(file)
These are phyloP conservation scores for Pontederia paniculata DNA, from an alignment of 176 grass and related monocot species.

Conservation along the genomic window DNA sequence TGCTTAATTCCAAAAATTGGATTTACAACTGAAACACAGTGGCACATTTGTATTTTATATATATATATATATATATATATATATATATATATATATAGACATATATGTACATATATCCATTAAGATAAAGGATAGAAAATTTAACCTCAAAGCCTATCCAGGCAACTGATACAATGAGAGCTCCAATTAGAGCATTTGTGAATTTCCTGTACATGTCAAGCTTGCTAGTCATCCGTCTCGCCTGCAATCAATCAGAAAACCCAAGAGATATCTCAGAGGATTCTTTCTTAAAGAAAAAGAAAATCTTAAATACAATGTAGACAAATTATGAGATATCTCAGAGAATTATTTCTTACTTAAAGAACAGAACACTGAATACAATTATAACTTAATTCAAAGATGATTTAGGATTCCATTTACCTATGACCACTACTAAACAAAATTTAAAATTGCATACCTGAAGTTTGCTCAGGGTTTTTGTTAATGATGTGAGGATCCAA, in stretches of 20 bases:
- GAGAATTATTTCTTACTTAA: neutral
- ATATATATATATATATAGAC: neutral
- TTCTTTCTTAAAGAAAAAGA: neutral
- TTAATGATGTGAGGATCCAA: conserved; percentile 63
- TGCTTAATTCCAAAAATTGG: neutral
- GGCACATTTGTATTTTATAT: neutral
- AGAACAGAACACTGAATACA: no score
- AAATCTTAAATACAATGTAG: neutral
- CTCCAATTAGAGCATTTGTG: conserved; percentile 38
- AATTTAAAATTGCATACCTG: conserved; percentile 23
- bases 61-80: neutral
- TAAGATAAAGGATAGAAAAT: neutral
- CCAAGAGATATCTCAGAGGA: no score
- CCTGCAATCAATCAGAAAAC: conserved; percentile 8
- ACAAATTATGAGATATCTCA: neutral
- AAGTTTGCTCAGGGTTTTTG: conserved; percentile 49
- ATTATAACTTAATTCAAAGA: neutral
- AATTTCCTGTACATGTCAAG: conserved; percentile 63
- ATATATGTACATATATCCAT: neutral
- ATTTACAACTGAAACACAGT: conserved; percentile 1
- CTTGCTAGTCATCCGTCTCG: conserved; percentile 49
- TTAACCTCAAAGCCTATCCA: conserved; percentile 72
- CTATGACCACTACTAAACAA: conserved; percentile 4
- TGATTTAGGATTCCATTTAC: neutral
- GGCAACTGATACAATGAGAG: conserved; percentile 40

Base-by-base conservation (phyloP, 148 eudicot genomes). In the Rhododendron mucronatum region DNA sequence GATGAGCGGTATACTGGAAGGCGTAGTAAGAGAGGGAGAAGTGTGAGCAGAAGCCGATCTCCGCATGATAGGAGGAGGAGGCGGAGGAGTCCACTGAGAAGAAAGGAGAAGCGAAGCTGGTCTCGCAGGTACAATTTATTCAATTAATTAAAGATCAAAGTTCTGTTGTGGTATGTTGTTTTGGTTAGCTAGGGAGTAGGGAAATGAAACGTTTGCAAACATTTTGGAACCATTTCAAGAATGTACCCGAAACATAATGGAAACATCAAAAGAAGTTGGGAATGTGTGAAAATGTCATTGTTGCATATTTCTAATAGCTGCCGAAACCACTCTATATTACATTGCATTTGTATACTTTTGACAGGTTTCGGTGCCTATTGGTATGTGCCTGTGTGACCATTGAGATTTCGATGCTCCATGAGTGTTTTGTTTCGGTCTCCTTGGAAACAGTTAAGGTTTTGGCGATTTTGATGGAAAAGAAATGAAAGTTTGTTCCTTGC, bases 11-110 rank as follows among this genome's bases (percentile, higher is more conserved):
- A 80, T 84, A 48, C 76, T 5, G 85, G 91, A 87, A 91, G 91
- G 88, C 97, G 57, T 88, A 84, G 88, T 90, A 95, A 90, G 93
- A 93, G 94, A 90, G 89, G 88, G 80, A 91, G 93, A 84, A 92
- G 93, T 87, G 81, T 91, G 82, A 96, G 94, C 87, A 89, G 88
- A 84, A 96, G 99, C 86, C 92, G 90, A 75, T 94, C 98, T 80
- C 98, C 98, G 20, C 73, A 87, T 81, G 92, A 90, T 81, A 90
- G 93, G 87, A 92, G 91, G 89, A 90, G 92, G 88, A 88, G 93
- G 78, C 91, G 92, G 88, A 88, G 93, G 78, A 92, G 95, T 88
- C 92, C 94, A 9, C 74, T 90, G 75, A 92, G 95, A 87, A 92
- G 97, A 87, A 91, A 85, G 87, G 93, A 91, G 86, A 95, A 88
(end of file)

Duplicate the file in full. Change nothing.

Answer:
These are phyloP conservation scores for Pontederia paniculata DNA, from an alignment of 176 grass and related monocot species.

Conservation along the genomic window DNA sequence TGCTTAATTCCAAAAATTGGATTTACAACTGAAACACAGTGGCACATTTGTATTTTATATATATATATATATATATATATATATATATATATATATAGACATATATGTACATATATCCATTAAGATAAAGGATAGAAAATTTAACCTCAAAGCCTATCCAGGCAACTGATACAATGAGAGCTCCAATTAGAGCATTTGTGAATTTCCTGTACATGTCAAGCTTGCTAGTCATCCGTCTCGCCTGCAATCAATCAGAAAACCCAAGAGATATCTCAGAGGATTCTTTCTTAAAGAAAAAGAAAATCTTAAATACAATGTAGACAAATTATGAGATATCTCAGAGAATTATTTCTTACTTAAAGAACAGAACACTGAATACAATTATAACTTAATTCAAAGATGATTTAGGATTCCATTTACCTATGACCACTACTAAACAAAATTTAAAATTGCATACCTGAAGTTTGCTCAGGGTTTTTGTTAATGATGTGAGGATCCAA, in stretches of 20 bases:
- GAGAATTATTTCTTACTTAA: neutral
- ATATATATATATATATAGAC: neutral
- TTCTTTCTTAAAGAAAAAGA: neutral
- TTAATGATGTGAGGATCCAA: conserved; percentile 63
- TGCTTAATTCCAAAAATTGG: neutral
- GGCACATTTGTATTTTATAT: neutral
- AGAACAGAACACTGAATACA: no score
- AAATCTTAAATACAATGTAG: neutral
- CTCCAATTAGAGCATTTGTG: conserved; percentile 38
- AATTTAAAATTGCATACCTG: conserved; percentile 23
- bases 61-80: neutral
- TAAGATAAAGGATAGAAAAT: neutral
- CCAAGAGATATCTCAGAGGA: no score
- CCTGCAATCAATCAGAAAAC: conserved; percentile 8
- ACAAATTATGAGATATCTCA: neutral
- AAGTTTGCTCAGGGTTTTTG: conserved; percentile 49
- ATTATAACTTAATTCAAAGA: neutral
- AATTTCCTGTACATGTCAAG: conserved; percentile 63
- ATATATGTACATATATCCAT: neutral
- ATTTACAACTGAAACACAGT: conserved; percentile 1
- CTTGCTAGTCATCCGTCTCG: conserved; percentile 49
- TTAACCTCAAAGCCTATCCA: conserved; percentile 72
- CTATGACCACTACTAAACAA: conserved; percentile 4
- TGATTTAGGATTCCATTTAC: neutral
- GGCAACTGATACAATGAGAG: conserved; percentile 40

Base-by-base conservation (phyloP, 148 eudicot genomes). In the Rhododendron mucronatum region DNA sequence GATGAGCGGTATACTGGAAGGCGTAGTAAGAGAGGGAGAAGTGTGAGCAGAAGCCGATCTCCGCATGATAGGAGGAGGAGGCGGAGGAGTCCACTGAGAAGAAAGGAGAAGCGAAGCTGGTCTCGCAGGTACAATTTATTCAATTAATTAAAGATCAAAGTTCTGTTGTGGTATGTTGTTTTGGTTAGCTAGGGAGTAGGGAAATGAAACGTTTGCAAACATTTTGGAACCATTTCAAGAATGTACCCGAAACATAATGGAAACATCAAAAGAAGTTGGGAATGTGTGAAAATGTCATTGTTGCATATTTCTAATAGCTGCCGAAACCACTCTATATTACATTGCATTTGTATACTTTTGACAGGTTTCGGTGCCTATTGGTATGTGCCTGTGTGACCATTGAGATTTCGATGCTCCATGAGTGTTTTGTTTCGGTCTCCTTGGAAACAGTTAAGGTTTTGGCGATTTTGATGGAAAAGAAATGAAAGTTTGTTCCTTGC, bases 11-110 rank as follows among this genome's bases (percentile, higher is more conserved):
- A 80, T 84, A 48, C 76, T 5, G 85, G 91, A 87, A 91, G 91
- G 88, C 97, G 57, T 88, A 84, G 88, T 90, A 95, A 90, G 93
- A 93, G 94, A 90, G 89, G 88, G 80, A 91, G 93, A 84, A 92
- G 93, T 87, G 81, T 91, G 82, A 96, G 94, C 87, A 89, G 88
- A 84, A 96, G 99, C 86, C 92, G 90, A 75, T 94, C 98, T 80
- C 98, C 98, G 20, C 73, A 87, T 81, G 92, A 90, T 81, A 90
- G 93, G 87, A 92, G 91, G 89, A 90, G 92, G 88, A 88, G 93
- G 78, C 91, G 92, G 88, A 88, G 93, G 78, A 92, G 95, T 88
- C 92, C 94, A 9, C 74, T 90, G 75, A 92, G 95, A 87, A 92
- G 97, A 87, A 91, A 85, G 87, G 93, A 91, G 86, A 95, A 88